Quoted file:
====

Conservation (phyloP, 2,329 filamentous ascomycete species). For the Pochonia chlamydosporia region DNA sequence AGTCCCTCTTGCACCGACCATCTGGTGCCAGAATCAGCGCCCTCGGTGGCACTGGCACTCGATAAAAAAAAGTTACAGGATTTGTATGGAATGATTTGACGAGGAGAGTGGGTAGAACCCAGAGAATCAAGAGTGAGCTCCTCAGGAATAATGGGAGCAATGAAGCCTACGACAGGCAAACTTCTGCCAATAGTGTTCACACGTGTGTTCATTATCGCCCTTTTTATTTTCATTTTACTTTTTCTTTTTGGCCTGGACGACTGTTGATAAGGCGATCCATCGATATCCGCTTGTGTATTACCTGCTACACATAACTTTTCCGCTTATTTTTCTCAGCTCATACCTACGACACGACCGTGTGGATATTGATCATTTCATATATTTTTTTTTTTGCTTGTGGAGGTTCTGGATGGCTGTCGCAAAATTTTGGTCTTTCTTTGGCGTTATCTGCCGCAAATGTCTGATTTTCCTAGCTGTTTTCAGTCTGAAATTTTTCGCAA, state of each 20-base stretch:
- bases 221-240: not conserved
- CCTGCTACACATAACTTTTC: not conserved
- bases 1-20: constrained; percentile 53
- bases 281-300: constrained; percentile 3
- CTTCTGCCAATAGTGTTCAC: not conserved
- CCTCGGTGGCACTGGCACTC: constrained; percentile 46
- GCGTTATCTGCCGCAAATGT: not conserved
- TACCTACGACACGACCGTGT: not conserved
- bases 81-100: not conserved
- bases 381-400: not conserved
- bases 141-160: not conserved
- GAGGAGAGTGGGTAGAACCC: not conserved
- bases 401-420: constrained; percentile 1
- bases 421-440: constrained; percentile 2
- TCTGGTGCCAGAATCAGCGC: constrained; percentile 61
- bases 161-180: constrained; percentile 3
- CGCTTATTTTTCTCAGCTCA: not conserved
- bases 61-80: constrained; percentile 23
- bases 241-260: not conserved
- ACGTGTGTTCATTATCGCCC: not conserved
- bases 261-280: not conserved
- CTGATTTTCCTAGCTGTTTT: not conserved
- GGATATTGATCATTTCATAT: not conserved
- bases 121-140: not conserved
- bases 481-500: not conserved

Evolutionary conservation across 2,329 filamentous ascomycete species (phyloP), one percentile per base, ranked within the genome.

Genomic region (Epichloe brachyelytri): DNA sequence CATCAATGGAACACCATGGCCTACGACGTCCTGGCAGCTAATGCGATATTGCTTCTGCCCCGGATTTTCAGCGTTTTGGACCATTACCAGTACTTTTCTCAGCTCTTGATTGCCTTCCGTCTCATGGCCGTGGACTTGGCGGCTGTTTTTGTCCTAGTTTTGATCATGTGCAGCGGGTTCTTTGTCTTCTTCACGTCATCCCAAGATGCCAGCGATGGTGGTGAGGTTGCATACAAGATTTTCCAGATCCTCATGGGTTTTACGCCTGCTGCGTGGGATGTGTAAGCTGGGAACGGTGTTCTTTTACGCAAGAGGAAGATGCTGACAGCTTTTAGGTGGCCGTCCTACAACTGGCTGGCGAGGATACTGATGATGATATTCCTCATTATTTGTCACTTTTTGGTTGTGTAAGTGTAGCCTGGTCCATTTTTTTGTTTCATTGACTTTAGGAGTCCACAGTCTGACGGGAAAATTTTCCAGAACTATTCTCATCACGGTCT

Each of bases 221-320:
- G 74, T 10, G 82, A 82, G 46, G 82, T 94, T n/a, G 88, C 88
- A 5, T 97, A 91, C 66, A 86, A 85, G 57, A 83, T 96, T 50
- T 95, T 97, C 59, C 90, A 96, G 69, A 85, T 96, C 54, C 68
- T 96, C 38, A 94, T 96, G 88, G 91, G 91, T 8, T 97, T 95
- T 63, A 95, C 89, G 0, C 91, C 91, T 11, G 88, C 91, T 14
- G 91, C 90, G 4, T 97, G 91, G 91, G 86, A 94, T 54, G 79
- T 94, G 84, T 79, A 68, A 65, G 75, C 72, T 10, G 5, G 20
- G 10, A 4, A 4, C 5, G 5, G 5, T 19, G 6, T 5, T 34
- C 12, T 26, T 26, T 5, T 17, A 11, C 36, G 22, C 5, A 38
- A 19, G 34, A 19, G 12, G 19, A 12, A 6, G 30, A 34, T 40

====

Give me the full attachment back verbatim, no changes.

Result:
Conservation (phyloP, 2,329 filamentous ascomycete species). For the Pochonia chlamydosporia region DNA sequence AGTCCCTCTTGCACCGACCATCTGGTGCCAGAATCAGCGCCCTCGGTGGCACTGGCACTCGATAAAAAAAAGTTACAGGATTTGTATGGAATGATTTGACGAGGAGAGTGGGTAGAACCCAGAGAATCAAGAGTGAGCTCCTCAGGAATAATGGGAGCAATGAAGCCTACGACAGGCAAACTTCTGCCAATAGTGTTCACACGTGTGTTCATTATCGCCCTTTTTATTTTCATTTTACTTTTTCTTTTTGGCCTGGACGACTGTTGATAAGGCGATCCATCGATATCCGCTTGTGTATTACCTGCTACACATAACTTTTCCGCTTATTTTTCTCAGCTCATACCTACGACACGACCGTGTGGATATTGATCATTTCATATATTTTTTTTTTTGCTTGTGGAGGTTCTGGATGGCTGTCGCAAAATTTTGGTCTTTCTTTGGCGTTATCTGCCGCAAATGTCTGATTTTCCTAGCTGTTTTCAGTCTGAAATTTTTCGCAA, state of each 20-base stretch:
- bases 221-240: not conserved
- CCTGCTACACATAACTTTTC: not conserved
- bases 1-20: constrained; percentile 53
- bases 281-300: constrained; percentile 3
- CTTCTGCCAATAGTGTTCAC: not conserved
- CCTCGGTGGCACTGGCACTC: constrained; percentile 46
- GCGTTATCTGCCGCAAATGT: not conserved
- TACCTACGACACGACCGTGT: not conserved
- bases 81-100: not conserved
- bases 381-400: not conserved
- bases 141-160: not conserved
- GAGGAGAGTGGGTAGAACCC: not conserved
- bases 401-420: constrained; percentile 1
- bases 421-440: constrained; percentile 2
- TCTGGTGCCAGAATCAGCGC: constrained; percentile 61
- bases 161-180: constrained; percentile 3
- CGCTTATTTTTCTCAGCTCA: not conserved
- bases 61-80: constrained; percentile 23
- bases 241-260: not conserved
- ACGTGTGTTCATTATCGCCC: not conserved
- bases 261-280: not conserved
- CTGATTTTCCTAGCTGTTTT: not conserved
- GGATATTGATCATTTCATAT: not conserved
- bases 121-140: not conserved
- bases 481-500: not conserved

Evolutionary conservation across 2,329 filamentous ascomycete species (phyloP), one percentile per base, ranked within the genome.

Genomic region (Epichloe brachyelytri): DNA sequence CATCAATGGAACACCATGGCCTACGACGTCCTGGCAGCTAATGCGATATTGCTTCTGCCCCGGATTTTCAGCGTTTTGGACCATTACCAGTACTTTTCTCAGCTCTTGATTGCCTTCCGTCTCATGGCCGTGGACTTGGCGGCTGTTTTTGTCCTAGTTTTGATCATGTGCAGCGGGTTCTTTGTCTTCTTCACGTCATCCCAAGATGCCAGCGATGGTGGTGAGGTTGCATACAAGATTTTCCAGATCCTCATGGGTTTTACGCCTGCTGCGTGGGATGTGTAAGCTGGGAACGGTGTTCTTTTACGCAAGAGGAAGATGCTGACAGCTTTTAGGTGGCCGTCCTACAACTGGCTGGCGAGGATACTGATGATGATATTCCTCATTATTTGTCACTTTTTGGTTGTGTAAGTGTAGCCTGGTCCATTTTTTTGTTTCATTGACTTTAGGAGTCCACAGTCTGACGGGAAAATTTTCCAGAACTATTCTCATCACGGTCT

Each of bases 221-320:
- G 74, T 10, G 82, A 82, G 46, G 82, T 94, T n/a, G 88, C 88
- A 5, T 97, A 91, C 66, A 86, A 85, G 57, A 83, T 96, T 50
- T 95, T 97, C 59, C 90, A 96, G 69, A 85, T 96, C 54, C 68
- T 96, C 38, A 94, T 96, G 88, G 91, G 91, T 8, T 97, T 95
- T 63, A 95, C 89, G 0, C 91, C 91, T 11, G 88, C 91, T 14
- G 91, C 90, G 4, T 97, G 91, G 91, G 86, A 94, T 54, G 79
- T 94, G 84, T 79, A 68, A 65, G 75, C 72, T 10, G 5, G 20
- G 10, A 4, A 4, C 5, G 5, G 5, T 19, G 6, T 5, T 34
- C 12, T 26, T 26, T 5, T 17, A 11, C 36, G 22, C 5, A 38
- A 19, G 34, A 19, G 12, G 19, A 12, A 6, G 30, A 34, T 40